Subsequent Christmases brought me the radio adaptations of A New Hope and Return of the Jedi, and they became the cream of vacation car rides and joyous snow days. I would occasionally listen on the family stereo, but preferred headphones whenever possible. Sharp dialogue like Han’s description of the ewoks as “furry butterballs” continued to fuel my imagination while making the movies seem like an afterthought. The adaptation of A New Hope contained so much extra material that it was nearly thrice the length of the film. The character most wonderfully transformed by this was Princess Leia. Devoting an entire episode to her just learning about the death star, followed by another of her acquiring the plans, made her character much more purposeful than on the silver screen. Depicting her as a senator privy to government secrets sparked my curiosity about politics for better or worse. At first I wasn’t sure what I liked so much about voice actress Ann Sachs’ performance as the princess. The way she sorta, but didn’t quite roll her Rs and Ls, or maybe it was her attitude for miles that always seemed lovely to me. Her sprightly, animated delivery was almost melodic at times. I kept coming back to one scene that parallels the opening of the film: her ship has just been boarded, and she’s scurrying to get the plans to R2D2 before being captured. She breathes frantically, muttering “Oh man” under her breath accompanied by the sounds of footsteps on metal grating. A stormtrooper shouts, “Search that passageway, secure the junction!” Leia lets out a gasp, leaving the listener with harrowing images of a woman who has just come of age but knows her life is over. Much later in life I read an article describing what men really desire to hear in a woman’s voice…breathiness, as it supposedly accentuates their femininity. Thinking back to Leia’s fate in that scene, I realized that my mind’s eye found feminine beauty in sound, not sight. When we reach Jabba’s sail barge in the Jedi radio production, Leia grunts and shouts “Now you know how it feels to have cold iron around your throat, Jabba!” accompanied by the sound of rattling chains. The images of a sweaty royal blooded lady with that sassy voice would give rise to recurring fantasies throughout adolescence. Eventually, in college, a friend told me that Leia looked “pretty hot in a metal bikini” in the film, and I realized that the radio crew had done their job. Viewing the scene in the film gave me nothing but aural chaos, and adding audio description only gave me a sterile account of what was on screen. It left me cold, feeling as though I were being myopically spoon-fed.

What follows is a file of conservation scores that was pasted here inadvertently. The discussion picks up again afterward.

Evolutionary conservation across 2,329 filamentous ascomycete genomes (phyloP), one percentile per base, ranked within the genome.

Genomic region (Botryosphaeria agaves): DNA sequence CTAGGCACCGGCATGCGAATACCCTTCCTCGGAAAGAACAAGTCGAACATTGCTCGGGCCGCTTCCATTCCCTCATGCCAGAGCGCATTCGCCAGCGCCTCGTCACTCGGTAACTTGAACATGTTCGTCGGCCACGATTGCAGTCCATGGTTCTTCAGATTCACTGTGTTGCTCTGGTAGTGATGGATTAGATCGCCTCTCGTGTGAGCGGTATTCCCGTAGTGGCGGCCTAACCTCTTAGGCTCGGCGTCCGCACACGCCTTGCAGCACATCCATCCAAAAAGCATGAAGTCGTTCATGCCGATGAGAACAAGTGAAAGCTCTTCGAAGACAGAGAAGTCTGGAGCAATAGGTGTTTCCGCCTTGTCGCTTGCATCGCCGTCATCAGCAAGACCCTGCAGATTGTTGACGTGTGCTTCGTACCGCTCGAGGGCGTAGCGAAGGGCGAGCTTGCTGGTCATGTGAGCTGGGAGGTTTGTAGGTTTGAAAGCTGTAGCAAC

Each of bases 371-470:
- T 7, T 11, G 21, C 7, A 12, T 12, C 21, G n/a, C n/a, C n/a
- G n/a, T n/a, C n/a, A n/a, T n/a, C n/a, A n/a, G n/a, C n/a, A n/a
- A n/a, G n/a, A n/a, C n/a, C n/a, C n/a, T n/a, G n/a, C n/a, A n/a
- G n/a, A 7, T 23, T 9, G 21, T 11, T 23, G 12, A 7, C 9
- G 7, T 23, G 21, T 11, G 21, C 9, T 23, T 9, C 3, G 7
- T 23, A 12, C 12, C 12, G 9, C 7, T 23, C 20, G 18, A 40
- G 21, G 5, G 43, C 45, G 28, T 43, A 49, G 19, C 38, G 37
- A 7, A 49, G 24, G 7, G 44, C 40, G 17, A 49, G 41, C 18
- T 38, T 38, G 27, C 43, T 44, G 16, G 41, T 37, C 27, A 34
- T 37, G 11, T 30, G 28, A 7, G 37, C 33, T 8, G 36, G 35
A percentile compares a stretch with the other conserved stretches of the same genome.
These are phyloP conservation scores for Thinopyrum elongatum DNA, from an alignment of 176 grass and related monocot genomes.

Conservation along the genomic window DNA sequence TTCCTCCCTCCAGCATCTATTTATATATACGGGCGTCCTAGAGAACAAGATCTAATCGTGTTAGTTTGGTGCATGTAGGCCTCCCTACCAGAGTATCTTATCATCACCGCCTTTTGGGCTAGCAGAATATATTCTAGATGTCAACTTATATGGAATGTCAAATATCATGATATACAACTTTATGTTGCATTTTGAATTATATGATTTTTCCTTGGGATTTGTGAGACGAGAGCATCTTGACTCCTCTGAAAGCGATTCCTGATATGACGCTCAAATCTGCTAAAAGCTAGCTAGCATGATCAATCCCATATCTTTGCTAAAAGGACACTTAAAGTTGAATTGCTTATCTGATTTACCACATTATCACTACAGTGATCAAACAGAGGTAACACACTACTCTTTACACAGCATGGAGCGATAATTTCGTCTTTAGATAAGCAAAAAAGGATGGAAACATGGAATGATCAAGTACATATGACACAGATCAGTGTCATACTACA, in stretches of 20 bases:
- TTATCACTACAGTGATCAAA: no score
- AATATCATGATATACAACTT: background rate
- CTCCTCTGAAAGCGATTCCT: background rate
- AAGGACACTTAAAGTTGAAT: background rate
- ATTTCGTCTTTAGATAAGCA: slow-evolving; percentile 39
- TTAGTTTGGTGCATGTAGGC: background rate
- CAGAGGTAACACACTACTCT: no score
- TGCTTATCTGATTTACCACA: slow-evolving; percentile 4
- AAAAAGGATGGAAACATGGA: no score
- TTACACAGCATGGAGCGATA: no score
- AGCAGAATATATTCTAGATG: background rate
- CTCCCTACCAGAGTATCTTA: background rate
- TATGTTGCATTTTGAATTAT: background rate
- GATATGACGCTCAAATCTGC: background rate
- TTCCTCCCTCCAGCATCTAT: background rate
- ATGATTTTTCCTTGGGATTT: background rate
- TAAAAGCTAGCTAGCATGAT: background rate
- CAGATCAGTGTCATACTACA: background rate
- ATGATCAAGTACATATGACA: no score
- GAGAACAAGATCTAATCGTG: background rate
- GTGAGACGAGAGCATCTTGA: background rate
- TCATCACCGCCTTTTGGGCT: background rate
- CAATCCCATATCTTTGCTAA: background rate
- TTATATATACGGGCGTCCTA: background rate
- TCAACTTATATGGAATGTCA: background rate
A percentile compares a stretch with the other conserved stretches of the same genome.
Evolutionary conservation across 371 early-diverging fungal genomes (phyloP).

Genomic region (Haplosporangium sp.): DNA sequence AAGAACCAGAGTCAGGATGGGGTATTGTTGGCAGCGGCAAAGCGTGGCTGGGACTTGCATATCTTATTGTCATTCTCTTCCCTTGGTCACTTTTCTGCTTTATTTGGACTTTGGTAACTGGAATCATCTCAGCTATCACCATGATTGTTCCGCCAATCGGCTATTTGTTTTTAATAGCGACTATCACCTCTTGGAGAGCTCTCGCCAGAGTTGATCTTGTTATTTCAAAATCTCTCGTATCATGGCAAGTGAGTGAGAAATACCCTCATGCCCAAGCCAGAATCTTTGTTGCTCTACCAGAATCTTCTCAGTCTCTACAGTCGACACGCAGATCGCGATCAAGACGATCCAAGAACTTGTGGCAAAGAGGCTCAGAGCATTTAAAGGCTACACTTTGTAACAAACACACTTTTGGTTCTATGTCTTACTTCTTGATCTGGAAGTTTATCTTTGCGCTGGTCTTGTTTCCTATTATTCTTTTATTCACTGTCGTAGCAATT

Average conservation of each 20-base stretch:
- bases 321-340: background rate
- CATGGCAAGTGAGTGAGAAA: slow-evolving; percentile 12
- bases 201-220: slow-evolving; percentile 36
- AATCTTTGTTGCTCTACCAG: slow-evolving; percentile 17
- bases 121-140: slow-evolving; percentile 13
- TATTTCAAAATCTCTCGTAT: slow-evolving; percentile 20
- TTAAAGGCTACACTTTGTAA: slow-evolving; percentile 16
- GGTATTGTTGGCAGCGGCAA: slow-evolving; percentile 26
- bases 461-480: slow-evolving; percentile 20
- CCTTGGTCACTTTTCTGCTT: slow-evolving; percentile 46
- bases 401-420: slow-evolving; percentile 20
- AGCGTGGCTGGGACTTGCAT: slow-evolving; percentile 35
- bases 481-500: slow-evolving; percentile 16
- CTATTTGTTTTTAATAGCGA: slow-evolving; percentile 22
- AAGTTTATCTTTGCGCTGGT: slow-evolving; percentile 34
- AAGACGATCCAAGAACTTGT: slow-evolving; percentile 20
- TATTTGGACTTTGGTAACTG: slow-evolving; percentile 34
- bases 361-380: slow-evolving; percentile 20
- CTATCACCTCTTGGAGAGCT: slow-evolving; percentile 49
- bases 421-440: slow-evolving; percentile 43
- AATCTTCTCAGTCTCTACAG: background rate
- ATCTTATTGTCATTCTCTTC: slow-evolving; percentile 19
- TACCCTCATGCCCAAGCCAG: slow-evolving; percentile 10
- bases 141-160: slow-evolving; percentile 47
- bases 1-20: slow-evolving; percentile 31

Even more affecting than the masochistic Jabba bit was a scene exclusive to the radio drama that immediately followed. In a voice just above a whisper, Leia asks Han if he’s figured out a way to thank her for rescuing him. Then she asks to be excused so she can go find some clothes that don’t require a “cabaret permit”. The use of the word “cabaret” expanded my vocabulary as a child, continuing to improve on the film in this area without spoon-feeding images. Sachs’ soft voice coming directly into my ear canals conjured sweet visions of a woman caressing a man. That’s why Carrie Fisher could never be Princess Leia to me, even though her name was cemented in the cultural canon long before my birth. Aside from “I love you”, she has no memorable lines in the movies that don’t involve scoundrels, stench, walking carpets or nerf-herders. There’s hardly any timbre to recount.


Nowadays, spunky women are a sci-fi genre convention nearly as common as faster-than-light travel. But Princess Leia was the original sci-fi babe-born through the intimacy of headphones. I couldn’t believe when an audio described copy of the film relayed that she was “A woman with her hair coiled into two buns on either side of her head.” This image certainly didn’t match my mind’s version of the tale, which remains fluid and ever-changing with every listen. By forcing the brain to build and internalize images, the radio shows have become more real to me than the films. It is human nature to want what we can’t have, so naturally I’d always been curious what people look like. I still am but it signifies nothing. It is just another spec of data spoon-fed, as sterile as a workman-like narration of a film. It will never touch me deeply like the sound of a voice.